Spatial Analysis of Cardiovascular Disease Incidence and Potential Environmental Factors in the California Bay Area


Nicholas J. Papanastassiou ’13 and Sarah A. Holmes ‘13

Environmental Studies Program, Colby College, Waterville, Maine




This project uses GIS to investigate proposed environmental factors that contribute to heart disease. This is based on several scientific articles (see references) that have hypothesized positive correlations between areas of increased air and noise pollution and dioxin emissions with heart disease incidence. We examined the Bay Area of California, which consists of nine counties. No significant correlation between our proposed factors and current heart disease incidence was found.




Cardiovascular disease (CVD) affects 81 million people throughout the United States. There are many contributing factors to CVD, including smoking, diet and health decisions, and congenital heart defects. Additionally, studies have shown noise and air pollution to increase one’s risk of CVD. We asked the question of whether or not NPL Superfund Sites, Airports, and Roads increase the likelihood of contracting CVD. We chose to analyze the Bay Area in Northern California, looking at incidences of CVD per county.




We looked at county data for cardiovascular disease incidence, corrected for age differences, and compared it to an original model to predict heart disease incidence. We compiled data containing information on our three factors: air pollution, noise pollution, and dioxin emissions, which we quantified by looking at road density (weighted by road type), airport density, and Superfund site density in each county. Road density was measured by total length of road system / total area of county, airport density was measured by total # of airports / cumulative population in all cities with airports, and Superfund site density was measured by # of sites / total area of county. We converted each range of densities to a 1-10 scale, in order to compare them.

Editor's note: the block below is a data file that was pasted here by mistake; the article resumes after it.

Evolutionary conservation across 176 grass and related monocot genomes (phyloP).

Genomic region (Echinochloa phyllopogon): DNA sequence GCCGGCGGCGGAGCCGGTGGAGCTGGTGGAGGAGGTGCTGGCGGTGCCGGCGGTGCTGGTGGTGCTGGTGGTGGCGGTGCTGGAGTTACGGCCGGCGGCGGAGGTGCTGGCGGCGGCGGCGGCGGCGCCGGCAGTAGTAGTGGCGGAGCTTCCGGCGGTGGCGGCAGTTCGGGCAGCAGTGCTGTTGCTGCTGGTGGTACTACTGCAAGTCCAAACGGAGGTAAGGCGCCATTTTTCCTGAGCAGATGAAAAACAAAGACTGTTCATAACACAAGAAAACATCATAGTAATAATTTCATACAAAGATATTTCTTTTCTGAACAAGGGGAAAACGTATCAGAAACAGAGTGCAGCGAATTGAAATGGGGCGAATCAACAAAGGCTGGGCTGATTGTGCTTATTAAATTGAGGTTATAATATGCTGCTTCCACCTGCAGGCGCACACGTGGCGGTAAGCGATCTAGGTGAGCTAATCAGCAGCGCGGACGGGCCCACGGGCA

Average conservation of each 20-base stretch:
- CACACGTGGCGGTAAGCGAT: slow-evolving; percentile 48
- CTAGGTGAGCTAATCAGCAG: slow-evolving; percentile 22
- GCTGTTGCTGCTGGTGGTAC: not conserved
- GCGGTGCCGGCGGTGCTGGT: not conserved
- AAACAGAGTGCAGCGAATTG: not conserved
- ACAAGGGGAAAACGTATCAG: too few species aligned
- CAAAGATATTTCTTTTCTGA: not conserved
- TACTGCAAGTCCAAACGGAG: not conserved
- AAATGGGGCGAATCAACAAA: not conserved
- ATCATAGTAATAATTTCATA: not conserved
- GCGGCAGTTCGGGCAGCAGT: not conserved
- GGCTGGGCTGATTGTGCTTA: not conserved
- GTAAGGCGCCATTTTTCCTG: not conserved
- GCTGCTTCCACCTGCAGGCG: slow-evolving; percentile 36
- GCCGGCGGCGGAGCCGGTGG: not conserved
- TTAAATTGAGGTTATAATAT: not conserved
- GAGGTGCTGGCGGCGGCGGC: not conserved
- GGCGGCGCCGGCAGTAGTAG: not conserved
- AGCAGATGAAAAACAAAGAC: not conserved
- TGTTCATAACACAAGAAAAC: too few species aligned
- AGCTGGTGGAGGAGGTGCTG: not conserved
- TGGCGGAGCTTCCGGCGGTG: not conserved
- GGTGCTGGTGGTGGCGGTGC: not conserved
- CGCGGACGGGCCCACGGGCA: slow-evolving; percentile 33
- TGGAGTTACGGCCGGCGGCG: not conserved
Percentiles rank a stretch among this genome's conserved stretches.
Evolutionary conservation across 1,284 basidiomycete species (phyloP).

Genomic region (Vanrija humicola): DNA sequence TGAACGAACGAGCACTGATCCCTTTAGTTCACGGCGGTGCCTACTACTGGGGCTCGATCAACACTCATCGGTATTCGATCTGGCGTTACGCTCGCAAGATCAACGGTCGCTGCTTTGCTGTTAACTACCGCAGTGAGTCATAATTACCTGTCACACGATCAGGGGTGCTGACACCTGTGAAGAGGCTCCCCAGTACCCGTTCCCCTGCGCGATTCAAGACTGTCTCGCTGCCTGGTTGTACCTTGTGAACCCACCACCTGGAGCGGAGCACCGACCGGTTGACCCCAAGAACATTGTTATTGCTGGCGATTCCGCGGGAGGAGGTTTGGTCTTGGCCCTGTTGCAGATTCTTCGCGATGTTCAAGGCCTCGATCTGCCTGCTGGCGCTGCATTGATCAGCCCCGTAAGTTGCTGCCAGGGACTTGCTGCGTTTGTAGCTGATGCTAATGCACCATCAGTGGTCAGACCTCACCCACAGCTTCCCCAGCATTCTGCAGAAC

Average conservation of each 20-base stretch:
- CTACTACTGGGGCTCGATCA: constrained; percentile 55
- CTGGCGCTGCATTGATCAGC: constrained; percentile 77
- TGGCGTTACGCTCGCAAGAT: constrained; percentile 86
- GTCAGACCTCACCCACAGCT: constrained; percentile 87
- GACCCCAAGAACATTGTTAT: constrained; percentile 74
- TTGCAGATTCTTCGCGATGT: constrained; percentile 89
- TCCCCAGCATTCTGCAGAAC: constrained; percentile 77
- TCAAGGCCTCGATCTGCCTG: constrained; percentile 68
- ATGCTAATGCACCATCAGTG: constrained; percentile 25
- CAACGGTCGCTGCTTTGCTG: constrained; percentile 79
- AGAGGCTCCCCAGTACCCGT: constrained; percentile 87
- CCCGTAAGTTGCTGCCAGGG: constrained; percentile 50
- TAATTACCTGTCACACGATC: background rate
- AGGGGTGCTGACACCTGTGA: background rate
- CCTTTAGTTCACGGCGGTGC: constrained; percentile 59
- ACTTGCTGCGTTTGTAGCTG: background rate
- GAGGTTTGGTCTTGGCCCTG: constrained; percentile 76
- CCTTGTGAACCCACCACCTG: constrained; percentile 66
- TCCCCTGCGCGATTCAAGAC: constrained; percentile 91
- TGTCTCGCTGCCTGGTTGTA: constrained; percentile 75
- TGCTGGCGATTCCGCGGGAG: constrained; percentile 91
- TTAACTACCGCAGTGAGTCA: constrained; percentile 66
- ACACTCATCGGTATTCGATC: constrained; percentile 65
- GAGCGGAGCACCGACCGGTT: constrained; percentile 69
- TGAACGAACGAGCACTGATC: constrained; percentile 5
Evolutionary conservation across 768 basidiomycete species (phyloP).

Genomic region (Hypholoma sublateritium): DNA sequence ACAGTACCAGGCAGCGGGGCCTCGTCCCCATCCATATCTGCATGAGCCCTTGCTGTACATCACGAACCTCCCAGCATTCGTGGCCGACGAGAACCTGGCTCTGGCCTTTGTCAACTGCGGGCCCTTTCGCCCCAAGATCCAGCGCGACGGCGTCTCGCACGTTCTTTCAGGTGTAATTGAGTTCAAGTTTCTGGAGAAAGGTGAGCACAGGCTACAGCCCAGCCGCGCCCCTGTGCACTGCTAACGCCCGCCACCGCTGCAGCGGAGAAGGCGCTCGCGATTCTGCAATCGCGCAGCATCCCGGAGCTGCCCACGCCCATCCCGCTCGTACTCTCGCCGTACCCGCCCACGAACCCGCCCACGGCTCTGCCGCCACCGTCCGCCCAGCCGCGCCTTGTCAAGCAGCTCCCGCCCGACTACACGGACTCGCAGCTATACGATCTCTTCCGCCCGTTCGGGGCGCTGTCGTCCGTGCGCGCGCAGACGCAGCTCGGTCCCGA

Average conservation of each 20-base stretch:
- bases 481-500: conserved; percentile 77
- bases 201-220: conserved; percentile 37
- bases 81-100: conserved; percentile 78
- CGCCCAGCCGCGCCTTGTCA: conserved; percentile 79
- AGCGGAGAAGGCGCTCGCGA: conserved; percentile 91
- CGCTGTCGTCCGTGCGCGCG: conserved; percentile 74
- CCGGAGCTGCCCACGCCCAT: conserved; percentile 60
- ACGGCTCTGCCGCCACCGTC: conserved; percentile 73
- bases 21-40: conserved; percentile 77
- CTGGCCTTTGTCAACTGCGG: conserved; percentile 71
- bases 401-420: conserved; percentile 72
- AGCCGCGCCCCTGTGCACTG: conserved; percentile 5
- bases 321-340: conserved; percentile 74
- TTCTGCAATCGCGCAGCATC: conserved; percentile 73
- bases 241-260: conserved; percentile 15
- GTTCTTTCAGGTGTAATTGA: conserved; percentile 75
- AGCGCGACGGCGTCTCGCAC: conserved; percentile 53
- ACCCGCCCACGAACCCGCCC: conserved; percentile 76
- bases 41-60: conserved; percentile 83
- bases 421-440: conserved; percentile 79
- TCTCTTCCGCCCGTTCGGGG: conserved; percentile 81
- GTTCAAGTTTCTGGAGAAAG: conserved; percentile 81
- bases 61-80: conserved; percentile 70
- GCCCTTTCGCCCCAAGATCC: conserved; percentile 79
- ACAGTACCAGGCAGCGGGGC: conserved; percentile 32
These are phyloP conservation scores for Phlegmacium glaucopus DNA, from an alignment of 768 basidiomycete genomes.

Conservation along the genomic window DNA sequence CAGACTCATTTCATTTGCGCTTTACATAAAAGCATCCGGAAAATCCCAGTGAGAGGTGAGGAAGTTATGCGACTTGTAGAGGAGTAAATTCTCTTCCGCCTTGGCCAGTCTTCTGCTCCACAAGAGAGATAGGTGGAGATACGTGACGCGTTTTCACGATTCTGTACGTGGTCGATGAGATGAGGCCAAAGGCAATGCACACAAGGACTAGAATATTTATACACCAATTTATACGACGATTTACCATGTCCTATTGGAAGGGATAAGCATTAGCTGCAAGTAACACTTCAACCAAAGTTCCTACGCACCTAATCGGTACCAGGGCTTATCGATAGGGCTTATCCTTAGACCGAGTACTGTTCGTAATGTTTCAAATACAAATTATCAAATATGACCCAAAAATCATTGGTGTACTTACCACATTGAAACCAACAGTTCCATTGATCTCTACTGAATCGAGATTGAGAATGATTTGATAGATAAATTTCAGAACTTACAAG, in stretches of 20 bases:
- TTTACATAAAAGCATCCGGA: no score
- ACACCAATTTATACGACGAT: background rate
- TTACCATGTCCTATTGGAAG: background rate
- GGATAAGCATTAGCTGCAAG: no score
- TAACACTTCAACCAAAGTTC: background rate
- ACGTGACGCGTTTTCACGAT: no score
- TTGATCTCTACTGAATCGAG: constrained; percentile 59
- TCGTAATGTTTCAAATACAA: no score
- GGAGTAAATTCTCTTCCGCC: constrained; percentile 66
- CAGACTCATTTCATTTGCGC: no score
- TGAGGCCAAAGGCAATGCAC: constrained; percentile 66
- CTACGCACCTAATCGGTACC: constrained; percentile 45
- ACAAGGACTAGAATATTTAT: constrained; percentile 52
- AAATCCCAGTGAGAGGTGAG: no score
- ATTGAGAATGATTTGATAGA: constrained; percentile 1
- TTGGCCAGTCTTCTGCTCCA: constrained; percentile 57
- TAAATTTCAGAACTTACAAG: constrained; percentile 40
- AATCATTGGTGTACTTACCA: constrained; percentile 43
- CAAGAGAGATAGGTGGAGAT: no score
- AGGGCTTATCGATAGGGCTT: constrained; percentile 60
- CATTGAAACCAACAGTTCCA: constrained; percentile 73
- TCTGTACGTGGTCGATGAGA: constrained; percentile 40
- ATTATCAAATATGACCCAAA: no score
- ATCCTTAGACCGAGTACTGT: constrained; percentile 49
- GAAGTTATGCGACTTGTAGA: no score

We then ran a multivariable least-squares regression in order to determine which variables best predicted incidences of CVD. The resulting equation was: CVD = 7.750 – 0.050(AirDens) – 0.006(RoadDens) – 0.137(SuperDens).


We assigned weights to each variable based on the coefficients from the regression equation. Using this equation, we produced a predictive output layer of CVD incidences. This was coded with the same methods as the observed CVD data in each county, so as to be able to visually compare the two maps.




We found no significant predictive value of the hypothesized factors in measuring CVD incidences. A multi-variable regression of our dependent variable (CVD Incidence) and our three independent variables (Road, Airport, and NPL Superfund Site Density) yielded P-values >0.635 for each variable and t-values <-0.51 for each variable. An F-value of 0.89 resulted, as well as an R^2 value of 0.11(See Table 1, Figure 3).


The index layer predicts some CVD ranges for certain counties well, but Napa County and Contra Costa County are two notable exceptions.



Figure 1


Figure 2




Table 1




Std. Err.



Airport Density





Road Density